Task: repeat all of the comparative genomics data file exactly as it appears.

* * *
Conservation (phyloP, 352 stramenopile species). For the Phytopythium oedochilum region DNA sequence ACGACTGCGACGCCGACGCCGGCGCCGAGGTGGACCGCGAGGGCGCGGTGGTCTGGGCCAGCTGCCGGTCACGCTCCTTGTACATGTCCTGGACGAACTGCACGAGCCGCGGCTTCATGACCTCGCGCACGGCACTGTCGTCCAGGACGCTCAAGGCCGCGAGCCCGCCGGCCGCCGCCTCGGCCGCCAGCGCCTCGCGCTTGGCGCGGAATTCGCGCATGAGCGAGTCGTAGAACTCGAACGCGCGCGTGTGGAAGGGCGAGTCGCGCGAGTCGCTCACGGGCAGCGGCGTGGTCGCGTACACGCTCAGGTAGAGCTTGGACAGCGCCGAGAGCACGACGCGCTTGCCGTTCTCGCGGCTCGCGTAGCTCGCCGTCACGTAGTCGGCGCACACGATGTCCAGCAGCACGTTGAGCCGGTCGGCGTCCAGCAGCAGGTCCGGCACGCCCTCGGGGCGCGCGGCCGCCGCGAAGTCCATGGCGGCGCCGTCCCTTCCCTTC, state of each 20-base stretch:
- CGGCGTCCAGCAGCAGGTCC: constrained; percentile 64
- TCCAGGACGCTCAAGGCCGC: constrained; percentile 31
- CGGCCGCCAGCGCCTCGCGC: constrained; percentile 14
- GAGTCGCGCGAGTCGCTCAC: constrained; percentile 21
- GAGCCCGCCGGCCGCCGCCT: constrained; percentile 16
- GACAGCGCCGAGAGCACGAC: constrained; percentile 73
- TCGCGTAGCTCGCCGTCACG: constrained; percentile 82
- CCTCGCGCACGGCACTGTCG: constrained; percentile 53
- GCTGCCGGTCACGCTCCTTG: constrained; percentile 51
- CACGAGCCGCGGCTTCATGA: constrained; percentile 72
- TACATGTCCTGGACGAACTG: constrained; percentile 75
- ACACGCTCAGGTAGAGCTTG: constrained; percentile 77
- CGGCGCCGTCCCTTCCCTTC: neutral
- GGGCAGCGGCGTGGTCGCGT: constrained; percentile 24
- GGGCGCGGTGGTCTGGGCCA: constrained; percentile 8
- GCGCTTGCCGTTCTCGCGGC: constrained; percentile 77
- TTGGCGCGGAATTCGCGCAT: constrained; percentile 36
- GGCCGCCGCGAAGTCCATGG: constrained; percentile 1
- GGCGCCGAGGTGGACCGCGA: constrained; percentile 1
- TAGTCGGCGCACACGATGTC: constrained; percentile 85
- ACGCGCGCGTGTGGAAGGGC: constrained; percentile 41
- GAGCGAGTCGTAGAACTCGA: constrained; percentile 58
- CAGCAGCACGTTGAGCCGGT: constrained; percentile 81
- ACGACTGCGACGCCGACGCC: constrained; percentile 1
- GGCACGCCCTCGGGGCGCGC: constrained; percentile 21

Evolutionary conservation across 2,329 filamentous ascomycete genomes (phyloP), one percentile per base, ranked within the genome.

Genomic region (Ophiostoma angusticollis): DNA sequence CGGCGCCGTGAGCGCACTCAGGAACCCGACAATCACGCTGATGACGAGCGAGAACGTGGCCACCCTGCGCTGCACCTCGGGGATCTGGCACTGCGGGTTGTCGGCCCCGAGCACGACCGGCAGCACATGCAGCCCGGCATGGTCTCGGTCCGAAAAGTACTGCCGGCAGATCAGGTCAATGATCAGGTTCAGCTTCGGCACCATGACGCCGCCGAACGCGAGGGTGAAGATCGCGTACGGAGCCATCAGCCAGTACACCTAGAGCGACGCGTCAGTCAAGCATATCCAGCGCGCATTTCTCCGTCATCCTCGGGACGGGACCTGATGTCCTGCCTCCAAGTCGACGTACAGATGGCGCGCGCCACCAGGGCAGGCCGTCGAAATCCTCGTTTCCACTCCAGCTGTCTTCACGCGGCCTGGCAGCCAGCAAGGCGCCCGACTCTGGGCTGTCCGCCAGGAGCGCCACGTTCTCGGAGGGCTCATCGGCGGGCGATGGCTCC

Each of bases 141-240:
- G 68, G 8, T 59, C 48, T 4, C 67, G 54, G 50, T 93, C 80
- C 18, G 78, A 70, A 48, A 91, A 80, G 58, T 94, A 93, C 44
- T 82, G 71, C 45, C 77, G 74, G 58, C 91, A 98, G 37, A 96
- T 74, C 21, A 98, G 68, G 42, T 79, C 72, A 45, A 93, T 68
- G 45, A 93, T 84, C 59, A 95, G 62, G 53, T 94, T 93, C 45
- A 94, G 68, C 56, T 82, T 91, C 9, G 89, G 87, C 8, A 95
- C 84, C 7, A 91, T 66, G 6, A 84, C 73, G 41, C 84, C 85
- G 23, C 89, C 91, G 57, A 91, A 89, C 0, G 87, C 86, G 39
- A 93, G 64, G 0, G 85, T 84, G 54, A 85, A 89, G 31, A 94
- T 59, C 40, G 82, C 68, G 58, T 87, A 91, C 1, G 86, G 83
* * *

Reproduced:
Conservation (phyloP, 352 stramenopile species). For the Phytopythium oedochilum region DNA sequence ACGACTGCGACGCCGACGCCGGCGCCGAGGTGGACCGCGAGGGCGCGGTGGTCTGGGCCAGCTGCCGGTCACGCTCCTTGTACATGTCCTGGACGAACTGCACGAGCCGCGGCTTCATGACCTCGCGCACGGCACTGTCGTCCAGGACGCTCAAGGCCGCGAGCCCGCCGGCCGCCGCCTCGGCCGCCAGCGCCTCGCGCTTGGCGCGGAATTCGCGCATGAGCGAGTCGTAGAACTCGAACGCGCGCGTGTGGAAGGGCGAGTCGCGCGAGTCGCTCACGGGCAGCGGCGTGGTCGCGTACACGCTCAGGTAGAGCTTGGACAGCGCCGAGAGCACGACGCGCTTGCCGTTCTCGCGGCTCGCGTAGCTCGCCGTCACGTAGTCGGCGCACACGATGTCCAGCAGCACGTTGAGCCGGTCGGCGTCCAGCAGCAGGTCCGGCACGCCCTCGGGGCGCGCGGCCGCCGCGAAGTCCATGGCGGCGCCGTCCCTTCCCTTC, state of each 20-base stretch:
- CGGCGTCCAGCAGCAGGTCC: constrained; percentile 64
- TCCAGGACGCTCAAGGCCGC: constrained; percentile 31
- CGGCCGCCAGCGCCTCGCGC: constrained; percentile 14
- GAGTCGCGCGAGTCGCTCAC: constrained; percentile 21
- GAGCCCGCCGGCCGCCGCCT: constrained; percentile 16
- GACAGCGCCGAGAGCACGAC: constrained; percentile 73
- TCGCGTAGCTCGCCGTCACG: constrained; percentile 82
- CCTCGCGCACGGCACTGTCG: constrained; percentile 53
- GCTGCCGGTCACGCTCCTTG: constrained; percentile 51
- CACGAGCCGCGGCTTCATGA: constrained; percentile 72
- TACATGTCCTGGACGAACTG: constrained; percentile 75
- ACACGCTCAGGTAGAGCTTG: constrained; percentile 77
- CGGCGCCGTCCCTTCCCTTC: neutral
- GGGCAGCGGCGTGGTCGCGT: constrained; percentile 24
- GGGCGCGGTGGTCTGGGCCA: constrained; percentile 8
- GCGCTTGCCGTTCTCGCGGC: constrained; percentile 77
- TTGGCGCGGAATTCGCGCAT: constrained; percentile 36
- GGCCGCCGCGAAGTCCATGG: constrained; percentile 1
- GGCGCCGAGGTGGACCGCGA: constrained; percentile 1
- TAGTCGGCGCACACGATGTC: constrained; percentile 85
- ACGCGCGCGTGTGGAAGGGC: constrained; percentile 41
- GAGCGAGTCGTAGAACTCGA: constrained; percentile 58
- CAGCAGCACGTTGAGCCGGT: constrained; percentile 81
- ACGACTGCGACGCCGACGCC: constrained; percentile 1
- GGCACGCCCTCGGGGCGCGC: constrained; percentile 21

Evolutionary conservation across 2,329 filamentous ascomycete genomes (phyloP), one percentile per base, ranked within the genome.

Genomic region (Ophiostoma angusticollis): DNA sequence CGGCGCCGTGAGCGCACTCAGGAACCCGACAATCACGCTGATGACGAGCGAGAACGTGGCCACCCTGCGCTGCACCTCGGGGATCTGGCACTGCGGGTTGTCGGCCCCGAGCACGACCGGCAGCACATGCAGCCCGGCATGGTCTCGGTCCGAAAAGTACTGCCGGCAGATCAGGTCAATGATCAGGTTCAGCTTCGGCACCATGACGCCGCCGAACGCGAGGGTGAAGATCGCGTACGGAGCCATCAGCCAGTACACCTAGAGCGACGCGTCAGTCAAGCATATCCAGCGCGCATTTCTCCGTCATCCTCGGGACGGGACCTGATGTCCTGCCTCCAAGTCGACGTACAGATGGCGCGCGCCACCAGGGCAGGCCGTCGAAATCCTCGTTTCCACTCCAGCTGTCTTCACGCGGCCTGGCAGCCAGCAAGGCGCCCGACTCTGGGCTGTCCGCCAGGAGCGCCACGTTCTCGGAGGGCTCATCGGCGGGCGATGGCTCC

Each of bases 141-240:
- G 68, G 8, T 59, C 48, T 4, C 67, G 54, G 50, T 93, C 80
- C 18, G 78, A 70, A 48, A 91, A 80, G 58, T 94, A 93, C 44
- T 82, G 71, C 45, C 77, G 74, G 58, C 91, A 98, G 37, A 96
- T 74, C 21, A 98, G 68, G 42, T 79, C 72, A 45, A 93, T 68
- G 45, A 93, T 84, C 59, A 95, G 62, G 53, T 94, T 93, C 45
- A 94, G 68, C 56, T 82, T 91, C 9, G 89, G 87, C 8, A 95
- C 84, C 7, A 91, T 66, G 6, A 84, C 73, G 41, C 84, C 85
- G 23, C 89, C 91, G 57, A 91, A 89, C 0, G 87, C 86, G 39
- A 93, G 64, G 0, G 85, T 84, G 54, A 85, A 89, G 31, A 94
- T 59, C 40, G 82, C 68, G 58, T 87, A 91, C 1, G 86, G 83